The king of Bhutan has declared that he will step down as ruler in 2008, when the tiny Himalayan nation will hold national elections and become a parliamentary democracy, state media reported yesterday.
King Jigme Singye Wangchuck said he will be succeeded by his son, the crown prince, according to the government-owned newspaper Kuensel.
"I would like our people to know that the first national election to elect a government under a system of parliamentary democracy will take place in 2008," the king told a crowd gathered in the isolated town of Trashi Yangtse, a three-day drive from the capital, Thimpu.
The king did not immediately make clear what form the new government would take, giving no specifics on how much power would remain in the hands of the palace.
However, the Web site for Bhutan's state television and radio reported that the king "said Bhutan would be a parliamentary democratic country by 2008."
The king has been circulating a draft constitution for months that would end almost 100 years of monarchical rule in the Buddhist nation of 700,000 people tucked in the mountains between India and China.
The draft constitution, which has been in the making since 2001, provides for two houses of parliament -- a 75-member National Assembly and a 25-member National Council.
The king would become head of state under that plan, but parliament would have the power to impeach him by a two-thirds vote.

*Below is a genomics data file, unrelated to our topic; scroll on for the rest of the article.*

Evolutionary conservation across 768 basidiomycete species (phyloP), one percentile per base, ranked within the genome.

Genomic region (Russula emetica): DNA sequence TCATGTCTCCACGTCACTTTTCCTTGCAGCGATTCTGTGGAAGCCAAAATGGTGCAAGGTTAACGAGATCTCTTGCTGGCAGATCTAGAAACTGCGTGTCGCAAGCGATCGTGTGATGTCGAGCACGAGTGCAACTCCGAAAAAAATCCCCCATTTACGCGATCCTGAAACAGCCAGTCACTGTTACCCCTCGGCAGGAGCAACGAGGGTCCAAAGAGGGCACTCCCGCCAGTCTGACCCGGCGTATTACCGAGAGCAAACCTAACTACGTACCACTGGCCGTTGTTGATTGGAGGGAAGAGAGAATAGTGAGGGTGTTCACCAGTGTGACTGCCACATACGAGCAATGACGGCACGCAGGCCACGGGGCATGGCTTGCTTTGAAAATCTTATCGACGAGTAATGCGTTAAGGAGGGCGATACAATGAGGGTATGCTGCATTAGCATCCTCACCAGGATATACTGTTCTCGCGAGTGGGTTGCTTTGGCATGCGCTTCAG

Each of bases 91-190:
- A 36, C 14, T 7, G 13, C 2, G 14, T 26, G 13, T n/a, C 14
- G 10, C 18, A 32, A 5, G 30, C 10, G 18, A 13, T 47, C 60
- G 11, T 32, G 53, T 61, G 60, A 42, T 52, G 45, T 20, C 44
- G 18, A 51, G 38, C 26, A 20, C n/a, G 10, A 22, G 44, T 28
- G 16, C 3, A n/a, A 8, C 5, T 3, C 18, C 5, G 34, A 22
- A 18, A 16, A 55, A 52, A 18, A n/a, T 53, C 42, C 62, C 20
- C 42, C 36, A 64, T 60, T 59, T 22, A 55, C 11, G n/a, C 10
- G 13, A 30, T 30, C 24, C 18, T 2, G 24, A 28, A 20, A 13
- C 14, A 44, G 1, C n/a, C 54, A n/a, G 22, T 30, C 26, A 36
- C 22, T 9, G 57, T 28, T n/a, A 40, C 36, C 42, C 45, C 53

In his speech, the king said he believed that during his son's future reign "Bhutan will remain strong and glorious and our country will achieve greater prosperity with the sun of peace and happiness shining on our people."
Bhutan has no political parties and few newspapers. The country is so resistant to the outside world that until recently it rarely let in foreigners, and television only came in the past decade. Even now only about 6,000 tourists a year are allowed in -- and only on carefully supervised tours to protect the environment and ancient culture.
The king has shepherded the poor but beautiful country gradually toward modernization, cherry picking what he wants from the modern world, proclaiming that "gross national happiness" is more important than gross national product.
The environment in Bhutan is fiercely protected. It has some of the strictest rules in the world to protect some of the planet's last great remaining forests.